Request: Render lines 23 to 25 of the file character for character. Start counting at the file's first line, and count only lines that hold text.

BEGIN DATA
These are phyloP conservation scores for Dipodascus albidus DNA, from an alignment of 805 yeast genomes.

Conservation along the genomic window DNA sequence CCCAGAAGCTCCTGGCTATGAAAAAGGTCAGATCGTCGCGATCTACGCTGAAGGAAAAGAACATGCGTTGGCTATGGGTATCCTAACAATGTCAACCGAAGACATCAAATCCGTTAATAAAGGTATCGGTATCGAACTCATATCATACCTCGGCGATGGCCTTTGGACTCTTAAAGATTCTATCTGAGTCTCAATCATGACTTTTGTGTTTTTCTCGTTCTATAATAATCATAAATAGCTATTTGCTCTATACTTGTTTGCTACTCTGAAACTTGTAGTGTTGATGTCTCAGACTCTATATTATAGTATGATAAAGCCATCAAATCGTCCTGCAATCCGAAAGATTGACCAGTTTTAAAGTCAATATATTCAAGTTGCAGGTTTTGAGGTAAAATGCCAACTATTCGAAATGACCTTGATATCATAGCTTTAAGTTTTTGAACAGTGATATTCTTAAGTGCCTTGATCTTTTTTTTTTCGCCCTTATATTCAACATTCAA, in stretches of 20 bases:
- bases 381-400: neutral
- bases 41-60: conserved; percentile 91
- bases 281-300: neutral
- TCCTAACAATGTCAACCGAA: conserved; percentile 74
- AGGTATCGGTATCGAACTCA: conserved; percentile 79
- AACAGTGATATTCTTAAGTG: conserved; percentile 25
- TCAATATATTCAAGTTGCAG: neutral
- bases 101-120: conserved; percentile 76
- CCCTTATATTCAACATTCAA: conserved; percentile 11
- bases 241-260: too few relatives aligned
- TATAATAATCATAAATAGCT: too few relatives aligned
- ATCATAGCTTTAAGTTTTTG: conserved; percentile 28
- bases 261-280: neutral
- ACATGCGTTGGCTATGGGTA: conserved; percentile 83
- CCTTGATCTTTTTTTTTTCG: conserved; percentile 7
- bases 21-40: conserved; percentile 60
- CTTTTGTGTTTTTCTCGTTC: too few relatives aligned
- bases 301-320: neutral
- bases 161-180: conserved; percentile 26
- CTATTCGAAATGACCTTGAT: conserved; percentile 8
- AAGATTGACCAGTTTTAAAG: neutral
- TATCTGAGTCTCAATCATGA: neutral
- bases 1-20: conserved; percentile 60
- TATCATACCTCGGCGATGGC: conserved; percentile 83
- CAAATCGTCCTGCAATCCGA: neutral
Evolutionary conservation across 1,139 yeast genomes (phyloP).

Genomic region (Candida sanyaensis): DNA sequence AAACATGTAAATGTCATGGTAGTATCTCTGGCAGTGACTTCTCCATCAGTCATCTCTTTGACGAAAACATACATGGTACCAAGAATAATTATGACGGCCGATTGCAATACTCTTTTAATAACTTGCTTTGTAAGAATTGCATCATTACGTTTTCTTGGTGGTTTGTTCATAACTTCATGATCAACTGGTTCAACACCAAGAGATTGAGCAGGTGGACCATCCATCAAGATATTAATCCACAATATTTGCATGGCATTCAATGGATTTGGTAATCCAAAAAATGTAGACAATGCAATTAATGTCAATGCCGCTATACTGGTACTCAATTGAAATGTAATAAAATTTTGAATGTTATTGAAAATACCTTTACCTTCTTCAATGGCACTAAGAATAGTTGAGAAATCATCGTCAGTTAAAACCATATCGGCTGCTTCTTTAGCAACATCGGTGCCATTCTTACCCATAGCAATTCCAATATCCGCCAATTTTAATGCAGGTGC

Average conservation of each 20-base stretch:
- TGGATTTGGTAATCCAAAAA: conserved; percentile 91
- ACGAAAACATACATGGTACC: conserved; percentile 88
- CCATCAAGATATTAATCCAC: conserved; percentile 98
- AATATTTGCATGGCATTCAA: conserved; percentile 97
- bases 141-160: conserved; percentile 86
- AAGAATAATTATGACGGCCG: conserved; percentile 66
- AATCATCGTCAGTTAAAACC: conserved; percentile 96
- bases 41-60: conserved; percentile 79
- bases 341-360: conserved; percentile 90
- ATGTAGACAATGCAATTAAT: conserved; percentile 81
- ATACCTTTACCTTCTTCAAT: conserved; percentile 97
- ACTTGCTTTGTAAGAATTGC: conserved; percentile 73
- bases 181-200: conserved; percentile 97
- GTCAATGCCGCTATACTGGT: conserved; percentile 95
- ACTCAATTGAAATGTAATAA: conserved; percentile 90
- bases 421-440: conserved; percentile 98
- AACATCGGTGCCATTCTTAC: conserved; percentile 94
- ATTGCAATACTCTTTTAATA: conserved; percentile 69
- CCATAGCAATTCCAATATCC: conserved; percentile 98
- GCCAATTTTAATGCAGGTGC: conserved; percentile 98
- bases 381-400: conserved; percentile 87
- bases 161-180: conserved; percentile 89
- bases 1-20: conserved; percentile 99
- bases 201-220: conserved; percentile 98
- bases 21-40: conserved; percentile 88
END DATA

- AAGATTGACCAGTTTTAAAG: neutral
- TATCTGAGTCTCAATCATGA: neutral
- bases 1-20: conserved; percentile 60